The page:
UK Deepwater Drilling-Implications of the Gulf of Mexico Oil Spill - Energy and Climate Change Contents

Memorandum submitted by the Chamber of Shipping

The Chamber of Shipping is the trade association for the UK shipping industry, representing over 930 ships of 25 million gross tons. British shipping in 2009 had a turnover of £11.6 billion and export services earnings of £9.3 billion or 6%. It provides directly some 42,000 British jobs at sea and ashore and (when indirect effects are taken into account), supports about 150,000 British jobs in total.

The Chamber has an active committee of 20 companies representing the UK-based fleet of offshore support vessels (OSVs). While OSVs provide a supporting (rather than direct intervention) role to the offshore oil and gas industry, these ships work in close proximity to offshore installations and are instrumental in providing assistance in incidents such as that which occurred on the Deepwater Horizon, from both a safety and environmental perspective. The UK's OSV sector's substantial fleet has a wealth of experience operating in the North Sea environment and would readily engage with operations west of Shetland. We are concerned about the low numbers of UK-flagged ships which are available to conduct clean-up work if an oil spill does occur. Discussions took place with the Maritime and Coastguard Agency during 2004 which had the objective of revising that organisation's Oil Recovery Guidelines governing ships equipped to deal with the aftermath of oil spills. Unfortunately at that time, there was no agreement on a number of prescriptive requirements, which were difficult for the industry to comply with and which we did not consider offered clear benefits. In practical terms, we believe that this has resulted in an under-representation of oil recovery capability in the UK-flagged fleet. Meanwhile, other nations' regulations in this regard are more pragmatic (eg in the Netherlands and Norway), while still ensuring equivalent levels of safety and effectiveness. It is our view that some of the existing regulations should be revisited, with the aim of redressing this disadvantage for the national fleet.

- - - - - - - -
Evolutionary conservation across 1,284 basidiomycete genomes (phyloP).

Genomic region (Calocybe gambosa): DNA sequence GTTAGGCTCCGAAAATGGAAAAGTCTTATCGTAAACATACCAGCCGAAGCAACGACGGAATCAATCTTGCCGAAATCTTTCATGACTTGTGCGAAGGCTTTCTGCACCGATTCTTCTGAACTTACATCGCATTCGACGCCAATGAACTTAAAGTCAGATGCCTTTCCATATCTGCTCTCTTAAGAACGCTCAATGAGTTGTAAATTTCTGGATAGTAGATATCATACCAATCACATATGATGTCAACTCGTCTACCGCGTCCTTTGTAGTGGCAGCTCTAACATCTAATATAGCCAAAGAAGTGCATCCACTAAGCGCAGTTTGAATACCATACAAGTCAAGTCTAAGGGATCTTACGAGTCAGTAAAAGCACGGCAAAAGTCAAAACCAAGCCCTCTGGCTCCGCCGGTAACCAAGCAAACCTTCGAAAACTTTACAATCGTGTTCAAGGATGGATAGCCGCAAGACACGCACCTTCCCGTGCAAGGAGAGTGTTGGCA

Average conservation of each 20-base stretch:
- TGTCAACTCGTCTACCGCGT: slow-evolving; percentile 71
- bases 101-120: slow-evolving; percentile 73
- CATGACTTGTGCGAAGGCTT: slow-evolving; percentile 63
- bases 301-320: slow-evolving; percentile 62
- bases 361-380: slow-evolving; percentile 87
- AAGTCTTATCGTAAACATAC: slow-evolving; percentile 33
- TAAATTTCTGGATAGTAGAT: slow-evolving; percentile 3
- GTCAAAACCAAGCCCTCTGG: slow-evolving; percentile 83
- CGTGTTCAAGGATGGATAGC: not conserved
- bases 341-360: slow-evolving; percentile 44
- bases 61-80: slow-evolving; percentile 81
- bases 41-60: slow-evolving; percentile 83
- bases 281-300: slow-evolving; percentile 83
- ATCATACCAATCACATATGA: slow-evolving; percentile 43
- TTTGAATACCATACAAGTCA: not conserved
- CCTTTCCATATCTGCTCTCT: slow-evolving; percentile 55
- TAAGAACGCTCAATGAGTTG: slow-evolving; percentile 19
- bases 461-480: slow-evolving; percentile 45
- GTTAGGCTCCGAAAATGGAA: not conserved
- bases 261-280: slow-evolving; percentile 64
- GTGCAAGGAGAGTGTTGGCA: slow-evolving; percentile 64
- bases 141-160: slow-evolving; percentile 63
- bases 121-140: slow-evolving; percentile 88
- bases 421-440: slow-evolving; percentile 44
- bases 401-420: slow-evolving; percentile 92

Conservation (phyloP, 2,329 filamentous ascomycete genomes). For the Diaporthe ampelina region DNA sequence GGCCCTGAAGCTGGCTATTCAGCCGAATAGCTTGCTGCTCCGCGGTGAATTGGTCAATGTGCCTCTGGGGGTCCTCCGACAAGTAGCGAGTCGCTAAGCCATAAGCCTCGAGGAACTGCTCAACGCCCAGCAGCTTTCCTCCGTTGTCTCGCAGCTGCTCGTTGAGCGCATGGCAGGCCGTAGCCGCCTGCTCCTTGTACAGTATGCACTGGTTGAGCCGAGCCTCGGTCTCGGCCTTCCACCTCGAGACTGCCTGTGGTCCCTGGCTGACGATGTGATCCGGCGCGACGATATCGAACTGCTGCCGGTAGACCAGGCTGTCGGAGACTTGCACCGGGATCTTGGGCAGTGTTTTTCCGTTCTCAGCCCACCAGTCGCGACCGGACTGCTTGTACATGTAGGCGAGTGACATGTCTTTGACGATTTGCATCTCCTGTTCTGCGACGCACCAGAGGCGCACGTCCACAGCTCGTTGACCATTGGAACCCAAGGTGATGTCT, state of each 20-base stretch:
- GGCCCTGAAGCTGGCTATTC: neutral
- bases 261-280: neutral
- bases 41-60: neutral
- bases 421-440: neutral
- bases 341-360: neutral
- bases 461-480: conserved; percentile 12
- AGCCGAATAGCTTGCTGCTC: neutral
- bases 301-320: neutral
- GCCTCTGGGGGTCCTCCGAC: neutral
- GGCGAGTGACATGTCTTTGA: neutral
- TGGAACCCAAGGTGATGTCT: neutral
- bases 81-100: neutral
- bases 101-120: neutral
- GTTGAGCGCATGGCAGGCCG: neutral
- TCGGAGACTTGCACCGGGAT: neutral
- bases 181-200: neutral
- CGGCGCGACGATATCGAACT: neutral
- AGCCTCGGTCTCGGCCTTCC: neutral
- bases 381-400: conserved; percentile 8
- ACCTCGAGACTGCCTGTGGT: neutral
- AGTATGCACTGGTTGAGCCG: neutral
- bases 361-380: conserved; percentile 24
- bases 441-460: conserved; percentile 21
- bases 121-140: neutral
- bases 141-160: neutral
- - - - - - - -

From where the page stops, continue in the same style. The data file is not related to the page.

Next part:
The sector is also alert to the extent to which volatility in the market suppresses rates for OSVs during lean times for oil and gas demand, as recently witnessed, to the point of operations becoming barely economical. While we appreciate that this is a product of the market, we fear that the severe driving-down of operating margins at such times can potentially reduce available operators' funds to spend on training and safety initiatives including the promotion of safe practices.

We support the planned development and exploitation of the west of Shetland resource, but wish briefly to draw the Committee's attention to these limitations relating to the UK's national capability to support the offshore oil and gas industry. The Chamber of Shipping, is currently reviewing our position on the Oil Recovery Guidelines, with the intention of reopening this debate with the MCA. Any measures which can be taken to ensure the continuation of a healthy, safe and competitive OSV sector under the UK flag - which is able both to support routine oil and gas production and to respond to any incidents which might to occur despite the good safety record of installations on the UK's continental shelf - would be of great benefit in ensuring that operations west of Shetland are conducted in a responsible and environmentally sound manner.

September 2010

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